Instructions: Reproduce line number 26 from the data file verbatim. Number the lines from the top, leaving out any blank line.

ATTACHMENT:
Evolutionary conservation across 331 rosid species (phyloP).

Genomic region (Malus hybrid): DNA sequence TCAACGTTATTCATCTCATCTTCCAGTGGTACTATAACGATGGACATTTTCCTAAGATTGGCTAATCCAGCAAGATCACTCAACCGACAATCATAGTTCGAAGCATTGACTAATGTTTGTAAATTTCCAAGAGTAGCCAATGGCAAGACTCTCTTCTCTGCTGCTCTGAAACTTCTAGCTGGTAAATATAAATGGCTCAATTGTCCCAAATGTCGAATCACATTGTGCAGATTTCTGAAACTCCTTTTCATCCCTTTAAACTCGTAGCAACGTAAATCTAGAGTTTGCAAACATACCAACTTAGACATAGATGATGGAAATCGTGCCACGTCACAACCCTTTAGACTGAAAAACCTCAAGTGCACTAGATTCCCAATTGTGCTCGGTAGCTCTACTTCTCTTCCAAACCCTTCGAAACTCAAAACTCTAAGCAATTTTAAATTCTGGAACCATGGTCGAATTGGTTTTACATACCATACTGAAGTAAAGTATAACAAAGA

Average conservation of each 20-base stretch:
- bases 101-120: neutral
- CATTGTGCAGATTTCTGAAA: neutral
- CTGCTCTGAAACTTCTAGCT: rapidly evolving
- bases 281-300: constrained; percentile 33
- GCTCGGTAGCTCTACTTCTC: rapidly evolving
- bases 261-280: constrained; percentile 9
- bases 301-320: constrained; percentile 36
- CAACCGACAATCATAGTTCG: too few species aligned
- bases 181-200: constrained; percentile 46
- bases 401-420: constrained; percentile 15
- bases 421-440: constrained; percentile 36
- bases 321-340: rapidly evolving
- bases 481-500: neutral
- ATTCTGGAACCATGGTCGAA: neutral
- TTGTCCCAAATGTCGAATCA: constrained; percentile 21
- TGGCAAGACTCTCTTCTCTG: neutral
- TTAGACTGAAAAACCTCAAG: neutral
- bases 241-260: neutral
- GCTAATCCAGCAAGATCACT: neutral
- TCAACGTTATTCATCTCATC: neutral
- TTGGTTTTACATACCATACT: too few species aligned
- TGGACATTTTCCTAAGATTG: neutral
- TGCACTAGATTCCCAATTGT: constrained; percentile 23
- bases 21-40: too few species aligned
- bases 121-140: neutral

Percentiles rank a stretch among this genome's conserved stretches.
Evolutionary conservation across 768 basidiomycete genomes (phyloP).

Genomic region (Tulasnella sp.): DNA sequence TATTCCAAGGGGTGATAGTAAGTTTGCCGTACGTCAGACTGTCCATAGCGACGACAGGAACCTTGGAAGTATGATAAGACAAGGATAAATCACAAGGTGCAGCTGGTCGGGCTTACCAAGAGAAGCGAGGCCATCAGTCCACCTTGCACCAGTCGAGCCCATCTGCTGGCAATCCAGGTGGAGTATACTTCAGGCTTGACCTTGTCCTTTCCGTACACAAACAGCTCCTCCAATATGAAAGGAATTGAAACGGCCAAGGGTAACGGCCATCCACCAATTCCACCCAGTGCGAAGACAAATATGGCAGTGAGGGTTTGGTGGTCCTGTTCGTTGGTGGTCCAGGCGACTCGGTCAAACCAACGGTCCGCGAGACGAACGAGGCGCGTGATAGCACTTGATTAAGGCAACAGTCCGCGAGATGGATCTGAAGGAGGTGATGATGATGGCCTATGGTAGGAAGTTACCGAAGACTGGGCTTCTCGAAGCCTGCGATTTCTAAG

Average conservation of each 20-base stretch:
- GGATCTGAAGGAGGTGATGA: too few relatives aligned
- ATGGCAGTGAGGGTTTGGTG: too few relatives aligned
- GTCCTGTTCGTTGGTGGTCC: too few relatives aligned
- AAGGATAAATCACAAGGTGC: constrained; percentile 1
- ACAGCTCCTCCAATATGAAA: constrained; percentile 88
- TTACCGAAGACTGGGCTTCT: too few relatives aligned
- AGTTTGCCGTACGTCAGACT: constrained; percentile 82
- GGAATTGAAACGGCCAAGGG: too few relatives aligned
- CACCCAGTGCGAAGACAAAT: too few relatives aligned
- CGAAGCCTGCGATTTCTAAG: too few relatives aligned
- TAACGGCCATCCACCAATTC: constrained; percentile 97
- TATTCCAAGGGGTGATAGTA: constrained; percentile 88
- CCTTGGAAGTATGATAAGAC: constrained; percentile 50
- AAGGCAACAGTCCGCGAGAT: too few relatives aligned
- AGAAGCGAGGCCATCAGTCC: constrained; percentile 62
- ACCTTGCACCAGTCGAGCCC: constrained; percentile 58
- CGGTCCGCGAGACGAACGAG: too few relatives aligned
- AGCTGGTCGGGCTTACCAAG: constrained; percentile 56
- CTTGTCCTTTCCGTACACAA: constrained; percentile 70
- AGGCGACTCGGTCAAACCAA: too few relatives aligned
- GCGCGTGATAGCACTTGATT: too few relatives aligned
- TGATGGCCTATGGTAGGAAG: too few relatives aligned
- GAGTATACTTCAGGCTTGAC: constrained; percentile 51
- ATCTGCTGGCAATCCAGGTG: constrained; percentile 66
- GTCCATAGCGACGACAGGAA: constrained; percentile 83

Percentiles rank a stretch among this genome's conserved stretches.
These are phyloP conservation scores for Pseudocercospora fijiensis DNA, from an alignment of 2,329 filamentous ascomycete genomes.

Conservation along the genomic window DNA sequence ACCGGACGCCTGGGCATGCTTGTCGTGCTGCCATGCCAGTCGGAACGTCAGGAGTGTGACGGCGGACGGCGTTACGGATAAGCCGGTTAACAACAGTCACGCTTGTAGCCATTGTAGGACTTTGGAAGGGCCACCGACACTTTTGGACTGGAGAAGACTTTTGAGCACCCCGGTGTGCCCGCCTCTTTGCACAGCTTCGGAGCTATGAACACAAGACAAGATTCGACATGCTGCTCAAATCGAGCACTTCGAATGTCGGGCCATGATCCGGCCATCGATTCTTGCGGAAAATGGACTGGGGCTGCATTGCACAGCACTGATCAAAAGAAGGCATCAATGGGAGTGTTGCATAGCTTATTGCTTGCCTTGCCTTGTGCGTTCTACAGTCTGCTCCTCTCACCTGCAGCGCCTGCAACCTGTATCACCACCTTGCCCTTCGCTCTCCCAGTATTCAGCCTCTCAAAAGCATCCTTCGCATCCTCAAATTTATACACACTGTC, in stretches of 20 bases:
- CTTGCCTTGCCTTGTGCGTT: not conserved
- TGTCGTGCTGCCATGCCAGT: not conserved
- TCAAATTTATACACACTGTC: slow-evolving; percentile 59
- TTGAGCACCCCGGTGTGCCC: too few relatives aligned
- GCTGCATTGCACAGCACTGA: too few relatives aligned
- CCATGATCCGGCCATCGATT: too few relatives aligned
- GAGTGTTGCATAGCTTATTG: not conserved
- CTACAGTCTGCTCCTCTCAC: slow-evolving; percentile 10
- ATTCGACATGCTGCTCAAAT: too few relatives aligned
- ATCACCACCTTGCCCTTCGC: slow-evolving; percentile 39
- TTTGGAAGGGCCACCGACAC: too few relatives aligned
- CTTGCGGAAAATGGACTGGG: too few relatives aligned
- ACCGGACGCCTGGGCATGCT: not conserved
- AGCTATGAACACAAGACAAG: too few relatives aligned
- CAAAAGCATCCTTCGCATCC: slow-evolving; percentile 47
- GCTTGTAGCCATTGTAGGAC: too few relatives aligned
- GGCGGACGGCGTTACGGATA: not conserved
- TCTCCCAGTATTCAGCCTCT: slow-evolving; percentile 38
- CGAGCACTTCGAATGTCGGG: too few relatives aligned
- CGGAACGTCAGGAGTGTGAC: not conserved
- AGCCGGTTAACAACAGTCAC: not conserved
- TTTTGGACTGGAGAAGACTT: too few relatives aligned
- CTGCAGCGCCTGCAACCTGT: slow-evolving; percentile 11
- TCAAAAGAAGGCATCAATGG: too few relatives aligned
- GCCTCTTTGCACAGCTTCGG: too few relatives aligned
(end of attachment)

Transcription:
- TGCACTAGATTCCCAATTGT: constrained; percentile 23